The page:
Nortel Networks will be cutting an additional 3,200 jobs, or more than 10 percent of its workforce worldwide over the next several months as the company tries to survive a bankruptcy restructuring.
Nortel, which makes telecommunications equipment, had already announced 1,800 job cuts last year. The company currently employs about 30,000 people around the world. In the 1990s and early 2000s, during the telecom boom, Nortel employed about 95,000 workers. And at one point in 2000 the company accounted for one-third of the market value on the entire Toronto Stock Exchange, the Associated Press reported.
But the past several years have been difficult for Nortel as it has struggled to regain its footing in a changing telecommunications market. The worldwide recession has only worsened Nortel's problems. And the company filed for bankruptcy protection in the U.S. and Canada last month.
When it filed for bankruptcy protection, Nortel had about $2.4 billion in cash. The company hoped it could use the cash "to preserve its liquidity and fund operations during the restructuring process." But The Wall Street Journal reported earlier that court documents show Nortel has liabilities of $11.8 billion, but only has consolidated assets of $11.6 billion.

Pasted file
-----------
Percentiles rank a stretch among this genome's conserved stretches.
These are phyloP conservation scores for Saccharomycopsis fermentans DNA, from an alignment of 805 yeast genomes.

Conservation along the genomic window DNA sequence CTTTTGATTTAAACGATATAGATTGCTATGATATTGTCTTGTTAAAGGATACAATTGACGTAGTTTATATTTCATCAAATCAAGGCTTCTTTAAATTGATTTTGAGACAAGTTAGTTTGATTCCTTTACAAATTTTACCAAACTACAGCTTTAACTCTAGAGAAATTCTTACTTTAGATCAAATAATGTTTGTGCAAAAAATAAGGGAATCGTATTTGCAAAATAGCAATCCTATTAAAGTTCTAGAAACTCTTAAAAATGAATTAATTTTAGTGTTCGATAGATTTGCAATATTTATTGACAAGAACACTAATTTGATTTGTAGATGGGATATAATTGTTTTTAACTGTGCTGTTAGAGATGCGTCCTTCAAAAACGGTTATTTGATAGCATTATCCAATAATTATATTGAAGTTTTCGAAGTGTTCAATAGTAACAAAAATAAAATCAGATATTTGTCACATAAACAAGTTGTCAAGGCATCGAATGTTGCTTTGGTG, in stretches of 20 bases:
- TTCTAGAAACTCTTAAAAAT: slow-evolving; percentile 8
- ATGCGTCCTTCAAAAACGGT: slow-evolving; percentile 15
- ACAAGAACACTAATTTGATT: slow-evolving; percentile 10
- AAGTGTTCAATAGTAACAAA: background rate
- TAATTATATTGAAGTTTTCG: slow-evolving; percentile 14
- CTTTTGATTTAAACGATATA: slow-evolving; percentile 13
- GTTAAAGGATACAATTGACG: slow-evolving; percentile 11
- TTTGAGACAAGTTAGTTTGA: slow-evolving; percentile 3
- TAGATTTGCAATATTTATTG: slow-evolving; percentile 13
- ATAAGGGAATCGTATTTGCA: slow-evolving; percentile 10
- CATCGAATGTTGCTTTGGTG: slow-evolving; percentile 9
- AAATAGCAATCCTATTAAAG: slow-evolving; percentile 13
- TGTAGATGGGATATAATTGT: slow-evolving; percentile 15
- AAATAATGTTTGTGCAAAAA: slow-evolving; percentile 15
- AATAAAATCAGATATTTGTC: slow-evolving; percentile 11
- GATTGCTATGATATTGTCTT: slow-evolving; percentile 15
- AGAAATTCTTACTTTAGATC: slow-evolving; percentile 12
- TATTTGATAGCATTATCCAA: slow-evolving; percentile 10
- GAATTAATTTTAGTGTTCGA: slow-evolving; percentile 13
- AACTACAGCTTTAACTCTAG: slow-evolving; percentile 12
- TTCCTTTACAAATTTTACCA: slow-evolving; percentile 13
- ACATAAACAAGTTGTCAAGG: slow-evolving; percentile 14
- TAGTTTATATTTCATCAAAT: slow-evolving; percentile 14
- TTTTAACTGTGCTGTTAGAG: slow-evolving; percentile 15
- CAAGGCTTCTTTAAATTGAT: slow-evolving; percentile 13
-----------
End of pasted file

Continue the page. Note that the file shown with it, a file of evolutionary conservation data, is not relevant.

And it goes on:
And just last week the company was dealt another blow when it was not named by Verizon Wireless as one of its suppliers to build the cell phone operator's new 4G wireless network that will use a technology called LTE or Long Term Evolution. Verizon plans to begin building the network this year and will aggressively deploy the speedier network in 2010.